THE STORM over reservation in aided higher-education institutions not quite over, the government now wants to bring a separate law to introduce 27 per cent OBC quota in private unaided higher-education institutions. The bill is likely to be introduced in Parliament's winter session.
On Wednesday, HRD Minister Arjun Singh said the government was framing a draft bill. "It'll come into force in due course," he said.
On the necessity for a separate bill for unaided institutes (those which receive no funds from the government), Singh said: "There're certain things which need to be done. It was the cabinet's decision to bring a separate bill for unaided institutes."
The ministry had forwarded the bill for the cabinet's consideration on August 21 -- when the government decided to include the creamy layer in the ambit of OBC reservation and approved the Central Educational Institutions (Reservation in Admission) Bill for reservation in aided institutes. The bill has been referred to Parliament's standing committee.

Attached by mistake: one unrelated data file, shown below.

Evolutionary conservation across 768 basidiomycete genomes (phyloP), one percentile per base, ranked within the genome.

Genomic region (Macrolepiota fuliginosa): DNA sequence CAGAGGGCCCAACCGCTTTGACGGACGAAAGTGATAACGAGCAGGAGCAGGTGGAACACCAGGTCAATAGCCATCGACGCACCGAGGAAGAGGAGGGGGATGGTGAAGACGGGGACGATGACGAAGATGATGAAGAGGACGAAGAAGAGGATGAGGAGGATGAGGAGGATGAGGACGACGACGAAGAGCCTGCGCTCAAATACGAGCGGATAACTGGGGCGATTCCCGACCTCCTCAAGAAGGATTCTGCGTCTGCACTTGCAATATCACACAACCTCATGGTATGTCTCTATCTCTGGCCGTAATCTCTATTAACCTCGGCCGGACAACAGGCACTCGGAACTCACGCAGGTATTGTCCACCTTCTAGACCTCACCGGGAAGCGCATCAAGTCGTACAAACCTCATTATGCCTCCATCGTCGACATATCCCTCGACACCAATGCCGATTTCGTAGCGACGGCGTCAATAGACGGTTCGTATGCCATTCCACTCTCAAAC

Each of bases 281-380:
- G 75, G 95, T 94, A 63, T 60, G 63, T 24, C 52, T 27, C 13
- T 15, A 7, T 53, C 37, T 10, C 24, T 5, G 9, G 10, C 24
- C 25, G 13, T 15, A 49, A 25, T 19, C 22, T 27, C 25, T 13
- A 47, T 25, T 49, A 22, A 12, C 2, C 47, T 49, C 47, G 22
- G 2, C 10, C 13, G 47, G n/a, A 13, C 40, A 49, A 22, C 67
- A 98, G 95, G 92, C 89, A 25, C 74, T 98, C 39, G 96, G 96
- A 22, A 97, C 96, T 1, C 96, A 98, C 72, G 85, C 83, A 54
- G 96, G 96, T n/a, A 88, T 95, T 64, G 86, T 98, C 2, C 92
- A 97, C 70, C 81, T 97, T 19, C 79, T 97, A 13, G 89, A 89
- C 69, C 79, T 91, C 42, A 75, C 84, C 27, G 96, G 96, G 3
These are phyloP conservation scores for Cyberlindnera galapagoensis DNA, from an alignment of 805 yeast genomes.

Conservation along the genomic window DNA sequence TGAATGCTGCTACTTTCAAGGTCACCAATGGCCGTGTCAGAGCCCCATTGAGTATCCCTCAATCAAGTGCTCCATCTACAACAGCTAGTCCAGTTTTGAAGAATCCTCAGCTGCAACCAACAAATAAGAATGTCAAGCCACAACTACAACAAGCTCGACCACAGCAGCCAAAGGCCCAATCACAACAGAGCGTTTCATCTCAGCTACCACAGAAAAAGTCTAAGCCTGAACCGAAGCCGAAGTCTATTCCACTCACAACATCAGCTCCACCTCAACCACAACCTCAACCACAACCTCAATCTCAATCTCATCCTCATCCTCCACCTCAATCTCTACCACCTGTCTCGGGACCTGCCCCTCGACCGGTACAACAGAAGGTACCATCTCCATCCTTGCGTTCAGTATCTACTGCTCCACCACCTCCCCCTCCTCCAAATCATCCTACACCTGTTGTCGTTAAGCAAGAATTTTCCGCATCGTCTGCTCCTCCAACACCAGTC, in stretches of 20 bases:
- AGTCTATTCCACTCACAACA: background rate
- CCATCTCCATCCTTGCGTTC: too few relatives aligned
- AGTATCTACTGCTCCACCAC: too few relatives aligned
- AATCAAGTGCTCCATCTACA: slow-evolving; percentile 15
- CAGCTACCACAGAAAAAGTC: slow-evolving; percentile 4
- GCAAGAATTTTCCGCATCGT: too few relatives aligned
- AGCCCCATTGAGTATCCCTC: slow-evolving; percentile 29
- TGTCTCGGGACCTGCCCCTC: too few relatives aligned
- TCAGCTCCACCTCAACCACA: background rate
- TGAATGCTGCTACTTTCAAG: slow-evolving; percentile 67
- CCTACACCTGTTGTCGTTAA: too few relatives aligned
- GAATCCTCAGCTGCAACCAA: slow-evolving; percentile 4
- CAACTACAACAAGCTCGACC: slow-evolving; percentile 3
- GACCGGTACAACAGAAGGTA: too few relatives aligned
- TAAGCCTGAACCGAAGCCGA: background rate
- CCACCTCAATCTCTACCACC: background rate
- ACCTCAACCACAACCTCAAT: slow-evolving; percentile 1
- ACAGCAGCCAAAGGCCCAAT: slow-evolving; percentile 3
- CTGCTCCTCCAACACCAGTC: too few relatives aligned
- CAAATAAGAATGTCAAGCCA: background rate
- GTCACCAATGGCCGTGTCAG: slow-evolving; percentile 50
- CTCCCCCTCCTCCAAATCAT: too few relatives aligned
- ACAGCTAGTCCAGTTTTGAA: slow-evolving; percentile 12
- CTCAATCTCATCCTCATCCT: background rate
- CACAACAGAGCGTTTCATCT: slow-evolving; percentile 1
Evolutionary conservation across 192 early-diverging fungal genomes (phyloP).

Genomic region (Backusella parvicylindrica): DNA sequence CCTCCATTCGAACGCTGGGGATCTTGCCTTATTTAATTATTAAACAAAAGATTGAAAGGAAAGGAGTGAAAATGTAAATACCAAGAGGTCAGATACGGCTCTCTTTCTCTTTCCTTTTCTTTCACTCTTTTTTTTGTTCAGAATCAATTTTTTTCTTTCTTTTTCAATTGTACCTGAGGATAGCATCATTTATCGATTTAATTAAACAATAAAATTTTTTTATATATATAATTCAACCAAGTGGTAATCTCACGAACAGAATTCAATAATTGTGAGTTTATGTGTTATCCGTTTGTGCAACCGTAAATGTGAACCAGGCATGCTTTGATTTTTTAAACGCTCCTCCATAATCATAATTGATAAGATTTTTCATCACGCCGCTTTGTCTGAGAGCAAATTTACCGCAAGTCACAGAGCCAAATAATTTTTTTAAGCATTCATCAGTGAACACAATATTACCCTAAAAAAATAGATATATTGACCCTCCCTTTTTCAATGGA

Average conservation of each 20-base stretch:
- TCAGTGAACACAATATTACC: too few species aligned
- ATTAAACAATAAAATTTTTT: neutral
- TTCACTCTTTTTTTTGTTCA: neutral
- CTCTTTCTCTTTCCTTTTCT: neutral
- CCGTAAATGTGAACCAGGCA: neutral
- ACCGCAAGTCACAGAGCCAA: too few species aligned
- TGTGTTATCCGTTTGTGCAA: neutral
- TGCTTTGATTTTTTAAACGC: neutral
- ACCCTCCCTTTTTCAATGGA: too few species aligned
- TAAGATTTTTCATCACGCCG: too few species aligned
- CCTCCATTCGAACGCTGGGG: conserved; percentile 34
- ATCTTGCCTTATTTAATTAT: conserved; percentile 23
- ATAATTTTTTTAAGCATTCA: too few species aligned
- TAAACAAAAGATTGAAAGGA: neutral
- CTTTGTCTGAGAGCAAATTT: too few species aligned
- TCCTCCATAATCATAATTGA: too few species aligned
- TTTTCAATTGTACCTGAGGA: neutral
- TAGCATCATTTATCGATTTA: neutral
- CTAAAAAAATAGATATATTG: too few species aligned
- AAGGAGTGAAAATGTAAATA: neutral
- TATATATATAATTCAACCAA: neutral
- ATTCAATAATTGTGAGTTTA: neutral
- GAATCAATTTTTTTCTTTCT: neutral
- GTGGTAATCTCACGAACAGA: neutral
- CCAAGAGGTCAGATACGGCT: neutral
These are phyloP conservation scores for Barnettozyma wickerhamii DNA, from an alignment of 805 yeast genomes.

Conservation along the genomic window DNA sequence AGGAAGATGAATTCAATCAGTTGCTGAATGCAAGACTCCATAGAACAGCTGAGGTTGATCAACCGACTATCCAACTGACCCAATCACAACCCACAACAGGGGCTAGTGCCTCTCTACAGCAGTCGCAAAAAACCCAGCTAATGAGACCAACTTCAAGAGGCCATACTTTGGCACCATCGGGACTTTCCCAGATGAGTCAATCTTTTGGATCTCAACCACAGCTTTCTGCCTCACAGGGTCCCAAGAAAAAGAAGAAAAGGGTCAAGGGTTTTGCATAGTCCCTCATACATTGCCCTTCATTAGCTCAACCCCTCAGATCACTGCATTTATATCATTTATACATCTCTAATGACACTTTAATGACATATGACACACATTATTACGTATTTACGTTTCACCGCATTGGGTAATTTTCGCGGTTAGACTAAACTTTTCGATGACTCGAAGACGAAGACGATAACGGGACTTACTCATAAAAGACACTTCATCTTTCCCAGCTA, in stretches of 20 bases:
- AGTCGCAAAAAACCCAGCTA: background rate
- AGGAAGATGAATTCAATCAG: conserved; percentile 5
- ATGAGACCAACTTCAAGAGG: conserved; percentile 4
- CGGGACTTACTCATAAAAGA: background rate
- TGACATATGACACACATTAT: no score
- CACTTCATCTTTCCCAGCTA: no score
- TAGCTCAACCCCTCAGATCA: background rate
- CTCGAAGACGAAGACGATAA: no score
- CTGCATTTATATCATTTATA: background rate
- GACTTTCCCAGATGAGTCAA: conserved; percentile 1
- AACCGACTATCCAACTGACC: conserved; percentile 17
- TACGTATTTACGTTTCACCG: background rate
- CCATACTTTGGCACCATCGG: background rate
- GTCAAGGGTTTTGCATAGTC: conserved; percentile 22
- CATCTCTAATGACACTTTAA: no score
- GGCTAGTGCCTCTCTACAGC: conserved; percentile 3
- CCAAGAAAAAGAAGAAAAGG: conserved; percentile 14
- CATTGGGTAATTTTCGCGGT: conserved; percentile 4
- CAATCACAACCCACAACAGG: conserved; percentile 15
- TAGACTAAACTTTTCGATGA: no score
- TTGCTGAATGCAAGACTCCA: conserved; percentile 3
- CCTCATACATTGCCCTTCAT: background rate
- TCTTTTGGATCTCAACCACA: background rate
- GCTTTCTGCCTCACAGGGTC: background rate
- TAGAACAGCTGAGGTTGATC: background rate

The cabinet secretariat, however, returned the bill for unaided institutes, saying it required more discussion, especially with stakeholders.
In May, the HRD Ministry had held talks with deemed-to-be-universities and got their preliminary views. Some deemed universities had sought government funding for introducing 27 per cent OBC reservation -- a demand said to be unacceptable to the government. Another round of talks is likely to be conducted soon with the stakeholders before the bill is moved for the cabinet's consideration.
The chairman of a leading private deemed university said it was too early to react. "Let us wait and see how the government proposes to introduce the reservation," he said.
The bill -- which will affect institutes like BITS Pilani, Amity University and the Manipal Academy of Higher Education -- is likely to have provisions giving power to the government to regulate fee structure. The government wants fees and eligibility criteria for reserved categories (SCs, STs, OBCs) to be lower than that for general-category students -- an idea strongly opposed by private educational institutes.